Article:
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Do ponds cause arsenic-pollution of groundwater in the Bengal Basin? : an answer from West Bengal

By S. Sengupta, J.M. McArthur, A.K. Sarkar, Melanie Leng, P.D. Ravenscroft, R.J. Howarth and D. Banerjee


We report time-series data collected over two years for δ18O, δ2H, and Ca, Mg, K, and Cl, concentrations for 10 ponds in, and upflow of, an As-polluted region of southern West Bengal. We compare the compositions of As-polluted groundwaters from wells with the compositions of waters in ponds upflow, and within the range of influence, of the wells. Conservative tracers (δ18O, δ2H, K), and other tracers (Ca, Mg) that are likely conservative in the waters, show that pondwater and groundwater are distinct and do not overlap in composition. These data show that water from ponds cannot be identified in As-polluted groundwater, so putative DOC in pondwater cannot be mixing into the As-polluted groundwater we have sampled. Separate estimates of the degree of recharge from ponds to groundwater, using calculations based on temporal variations in salt content and isotopic composition in ponds, and salt-balance, show that insignificant amounts of As-polluted groundwater are derived via pond recharge. It follows that pondwater in the study area does not contribute significant mass to arsenic-polluted groundwater and so does not provide organic matter to aquifers in amounts sufficient to drive reduction of iron oxyhydroxides and hence arsenic pollution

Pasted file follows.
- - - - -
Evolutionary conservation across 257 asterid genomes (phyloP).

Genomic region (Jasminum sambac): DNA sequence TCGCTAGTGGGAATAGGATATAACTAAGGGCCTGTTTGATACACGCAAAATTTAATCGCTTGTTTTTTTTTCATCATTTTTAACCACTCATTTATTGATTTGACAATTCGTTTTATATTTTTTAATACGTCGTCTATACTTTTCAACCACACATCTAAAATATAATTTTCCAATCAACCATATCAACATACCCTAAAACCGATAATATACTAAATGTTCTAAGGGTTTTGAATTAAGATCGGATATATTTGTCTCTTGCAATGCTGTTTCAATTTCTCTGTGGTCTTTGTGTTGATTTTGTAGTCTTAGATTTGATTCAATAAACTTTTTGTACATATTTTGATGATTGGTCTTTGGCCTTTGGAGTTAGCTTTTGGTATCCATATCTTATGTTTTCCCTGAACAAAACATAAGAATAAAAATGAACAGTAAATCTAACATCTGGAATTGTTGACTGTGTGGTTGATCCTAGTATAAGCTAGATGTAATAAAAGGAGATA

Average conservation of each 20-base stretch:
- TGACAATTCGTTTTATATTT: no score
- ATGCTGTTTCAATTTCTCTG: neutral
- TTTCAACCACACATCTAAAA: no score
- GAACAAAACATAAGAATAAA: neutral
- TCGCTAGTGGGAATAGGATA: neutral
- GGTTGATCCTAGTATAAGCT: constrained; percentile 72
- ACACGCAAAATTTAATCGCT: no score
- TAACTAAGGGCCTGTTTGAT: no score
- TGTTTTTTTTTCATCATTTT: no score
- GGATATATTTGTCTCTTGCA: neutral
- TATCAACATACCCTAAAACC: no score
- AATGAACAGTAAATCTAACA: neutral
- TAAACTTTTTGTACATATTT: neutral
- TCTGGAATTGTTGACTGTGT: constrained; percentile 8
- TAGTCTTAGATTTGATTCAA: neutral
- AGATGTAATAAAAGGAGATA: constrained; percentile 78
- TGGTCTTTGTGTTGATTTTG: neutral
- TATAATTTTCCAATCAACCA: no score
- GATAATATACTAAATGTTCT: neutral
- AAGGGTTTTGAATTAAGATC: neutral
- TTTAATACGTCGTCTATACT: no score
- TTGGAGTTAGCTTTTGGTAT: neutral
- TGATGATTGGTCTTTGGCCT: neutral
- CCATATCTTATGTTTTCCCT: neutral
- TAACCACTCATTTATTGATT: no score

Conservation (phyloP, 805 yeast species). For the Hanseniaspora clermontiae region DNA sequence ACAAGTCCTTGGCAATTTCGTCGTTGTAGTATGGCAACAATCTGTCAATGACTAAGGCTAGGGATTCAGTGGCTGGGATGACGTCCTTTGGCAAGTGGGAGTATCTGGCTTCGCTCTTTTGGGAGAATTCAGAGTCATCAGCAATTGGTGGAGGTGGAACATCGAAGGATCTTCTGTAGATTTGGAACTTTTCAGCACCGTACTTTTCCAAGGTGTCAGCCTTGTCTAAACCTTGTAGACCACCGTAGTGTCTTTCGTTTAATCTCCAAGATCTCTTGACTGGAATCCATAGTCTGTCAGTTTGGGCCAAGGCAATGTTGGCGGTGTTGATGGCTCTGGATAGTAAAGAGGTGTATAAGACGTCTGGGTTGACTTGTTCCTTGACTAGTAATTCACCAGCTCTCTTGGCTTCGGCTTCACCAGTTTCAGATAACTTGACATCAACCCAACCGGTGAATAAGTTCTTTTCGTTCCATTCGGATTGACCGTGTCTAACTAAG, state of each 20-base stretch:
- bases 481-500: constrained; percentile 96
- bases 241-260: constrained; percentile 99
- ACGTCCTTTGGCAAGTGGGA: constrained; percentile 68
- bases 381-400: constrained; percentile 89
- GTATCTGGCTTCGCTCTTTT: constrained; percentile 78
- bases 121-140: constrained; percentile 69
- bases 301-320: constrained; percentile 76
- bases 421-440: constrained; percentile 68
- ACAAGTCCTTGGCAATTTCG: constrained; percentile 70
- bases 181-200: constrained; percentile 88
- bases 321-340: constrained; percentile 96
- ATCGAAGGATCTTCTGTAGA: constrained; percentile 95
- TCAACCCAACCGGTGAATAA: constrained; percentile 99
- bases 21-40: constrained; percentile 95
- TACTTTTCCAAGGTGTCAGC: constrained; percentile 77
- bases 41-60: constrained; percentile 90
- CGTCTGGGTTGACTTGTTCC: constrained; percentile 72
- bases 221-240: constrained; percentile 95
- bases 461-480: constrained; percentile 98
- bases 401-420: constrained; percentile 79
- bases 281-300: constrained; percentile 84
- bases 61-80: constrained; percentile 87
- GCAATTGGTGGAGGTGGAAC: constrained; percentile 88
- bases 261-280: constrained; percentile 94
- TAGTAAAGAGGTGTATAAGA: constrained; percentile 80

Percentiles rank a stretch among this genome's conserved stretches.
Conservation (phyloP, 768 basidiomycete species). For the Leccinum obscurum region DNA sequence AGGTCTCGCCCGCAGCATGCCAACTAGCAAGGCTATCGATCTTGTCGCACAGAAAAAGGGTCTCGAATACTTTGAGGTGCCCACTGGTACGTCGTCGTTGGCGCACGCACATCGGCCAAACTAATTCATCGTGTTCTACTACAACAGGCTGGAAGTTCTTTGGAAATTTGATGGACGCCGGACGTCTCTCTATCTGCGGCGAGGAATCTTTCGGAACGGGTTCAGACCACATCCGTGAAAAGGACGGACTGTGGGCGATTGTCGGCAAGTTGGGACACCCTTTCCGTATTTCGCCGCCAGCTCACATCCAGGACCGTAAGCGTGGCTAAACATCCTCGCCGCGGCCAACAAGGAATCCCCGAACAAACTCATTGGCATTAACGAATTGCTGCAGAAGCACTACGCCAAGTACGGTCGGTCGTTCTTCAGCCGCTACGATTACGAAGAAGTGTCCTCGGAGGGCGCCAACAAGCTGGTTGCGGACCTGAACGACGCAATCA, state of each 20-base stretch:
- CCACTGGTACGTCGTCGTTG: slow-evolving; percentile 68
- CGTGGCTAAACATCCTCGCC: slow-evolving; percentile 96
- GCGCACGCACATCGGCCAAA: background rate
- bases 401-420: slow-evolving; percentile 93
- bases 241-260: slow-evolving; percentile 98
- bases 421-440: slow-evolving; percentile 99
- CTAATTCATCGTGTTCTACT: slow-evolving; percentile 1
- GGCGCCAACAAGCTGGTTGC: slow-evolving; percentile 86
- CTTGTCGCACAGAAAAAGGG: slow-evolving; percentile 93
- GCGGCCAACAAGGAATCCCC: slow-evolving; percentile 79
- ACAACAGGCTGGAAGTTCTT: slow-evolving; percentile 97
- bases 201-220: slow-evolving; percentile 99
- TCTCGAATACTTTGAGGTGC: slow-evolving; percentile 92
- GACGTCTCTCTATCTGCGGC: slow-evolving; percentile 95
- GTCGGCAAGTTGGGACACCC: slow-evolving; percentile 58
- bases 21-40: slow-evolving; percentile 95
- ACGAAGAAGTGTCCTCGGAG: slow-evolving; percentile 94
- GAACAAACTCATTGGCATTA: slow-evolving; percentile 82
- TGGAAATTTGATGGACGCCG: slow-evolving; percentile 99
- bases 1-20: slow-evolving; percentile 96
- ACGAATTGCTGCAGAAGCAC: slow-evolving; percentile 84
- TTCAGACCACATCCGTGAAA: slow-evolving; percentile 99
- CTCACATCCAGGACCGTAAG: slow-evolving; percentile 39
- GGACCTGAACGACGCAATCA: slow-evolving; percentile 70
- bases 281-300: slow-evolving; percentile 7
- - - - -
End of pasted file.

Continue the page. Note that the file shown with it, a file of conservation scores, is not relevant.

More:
Topics: Earth Sciences
Publisher: American Chemical Society
Year: 2008
DOI identifier: 10.1021/es702988m
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